With this compromise the workers called off their historical strike and they are returning to work from the first day of the New Year. With this the biggest strike of the unorganized workers of Delhi came to conclusion. Under the leadership of Badaam Mazdoor Union, thousands of unorganized workers proved that they can fight and they can win. Apparently, the workers could not win all of their demands. However, the issue in this strike now was not merely the revision of wages, etc. In an industry where the workers are made to toil like slaves in the most primitive conditions, constantly manhandled, facing abuses and misbehaviour and were considered an instumentum vocale, the workers waged a heroic and historical struggle to win respect for them and win their minimum labour rights. The employers were, for the first time, made to realize the massive force of workers and were made to do away with their misunderstanding, that these workers will keep enduring their excesses silently and would not speak up. Towards the end of the struggle, the employers bowed down to the workers' power in every respect. Besides, not only the employers were made to realize the force of the united workers, but the population of the entire Karawal Nagar area understood the fact that these workers are not going to keep their lips zipped.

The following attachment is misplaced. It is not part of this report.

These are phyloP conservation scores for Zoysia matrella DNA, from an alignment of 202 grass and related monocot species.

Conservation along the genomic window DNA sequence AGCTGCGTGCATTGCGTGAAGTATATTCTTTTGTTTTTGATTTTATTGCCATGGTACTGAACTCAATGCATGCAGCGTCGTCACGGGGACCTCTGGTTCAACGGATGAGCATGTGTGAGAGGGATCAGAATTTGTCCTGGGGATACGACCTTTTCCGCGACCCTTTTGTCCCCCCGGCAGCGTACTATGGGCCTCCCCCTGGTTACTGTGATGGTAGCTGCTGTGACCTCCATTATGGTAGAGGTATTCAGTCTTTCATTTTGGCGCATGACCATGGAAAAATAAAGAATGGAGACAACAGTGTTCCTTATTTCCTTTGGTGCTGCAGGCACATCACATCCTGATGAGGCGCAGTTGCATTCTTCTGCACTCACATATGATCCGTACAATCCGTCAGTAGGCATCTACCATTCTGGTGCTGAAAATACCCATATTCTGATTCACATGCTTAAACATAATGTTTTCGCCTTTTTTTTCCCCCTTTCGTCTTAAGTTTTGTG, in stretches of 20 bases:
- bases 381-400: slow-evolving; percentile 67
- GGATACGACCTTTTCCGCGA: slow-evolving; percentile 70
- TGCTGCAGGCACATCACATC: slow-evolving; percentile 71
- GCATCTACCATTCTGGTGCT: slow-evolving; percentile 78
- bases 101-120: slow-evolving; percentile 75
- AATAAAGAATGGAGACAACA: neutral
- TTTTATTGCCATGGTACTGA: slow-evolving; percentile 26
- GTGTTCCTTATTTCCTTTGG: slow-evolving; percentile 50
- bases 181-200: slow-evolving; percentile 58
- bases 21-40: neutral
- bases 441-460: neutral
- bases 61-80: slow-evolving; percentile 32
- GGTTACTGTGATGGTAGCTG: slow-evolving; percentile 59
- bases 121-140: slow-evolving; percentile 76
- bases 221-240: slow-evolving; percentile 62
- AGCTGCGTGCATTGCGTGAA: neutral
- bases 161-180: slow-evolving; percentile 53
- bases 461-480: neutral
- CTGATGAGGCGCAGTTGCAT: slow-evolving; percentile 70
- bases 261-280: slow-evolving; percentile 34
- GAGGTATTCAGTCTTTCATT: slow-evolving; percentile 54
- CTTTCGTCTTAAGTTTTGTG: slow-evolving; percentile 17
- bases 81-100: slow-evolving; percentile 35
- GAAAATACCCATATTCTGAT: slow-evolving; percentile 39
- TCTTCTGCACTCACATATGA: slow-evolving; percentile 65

Another accomplishment of this strike was that the trade unions of parties like C.P.I. (M.L.) were sidelined by the workers consciously and they brought their struggle to an end under the leadership of the BMU, without any kind of support or help from any electoral party. The workers made it a point that they would not let any electoral party infiltrate into the movement. The workers rejected all varieties of brokers of electoral Trade Unions. They cleary understood the real character of the electoral parties, the R.S.S., Police administration and similar forces fo the area and realized that they have to fight on their strength only, which is massive.
Ashish Kumar, convener of the BMU, told the media that this struggle is not an end, but a beginning. In future, the almond workers of Delhi will continue to fight under the banner of the BMU for those rights which are still out of their reach. Ashish said that till this whole industry continues to function informally, the workers will remain weak in their legal battle. The next aim of the Union is to make the government's labour department give formal status to this huge industry.
Abhinav, correspondant of labour monthly Bigul and a researcher of the unorganized workers of Delhi, said that this struggle will stay in the memories of the workers of Delhi for decades to come. This struggle was first of its kind and it dismantled this myth that the unorganized and informal sector workers cannot wage organized struggles. By organizing workers in their areas of residence and working class neighbourhoods, the struggle of the unorganized and scattered workers can be given an organized and huge form. Undoubtedly, it is a challenging task, however, this strike has emphatically proved that this challenge can be overcome.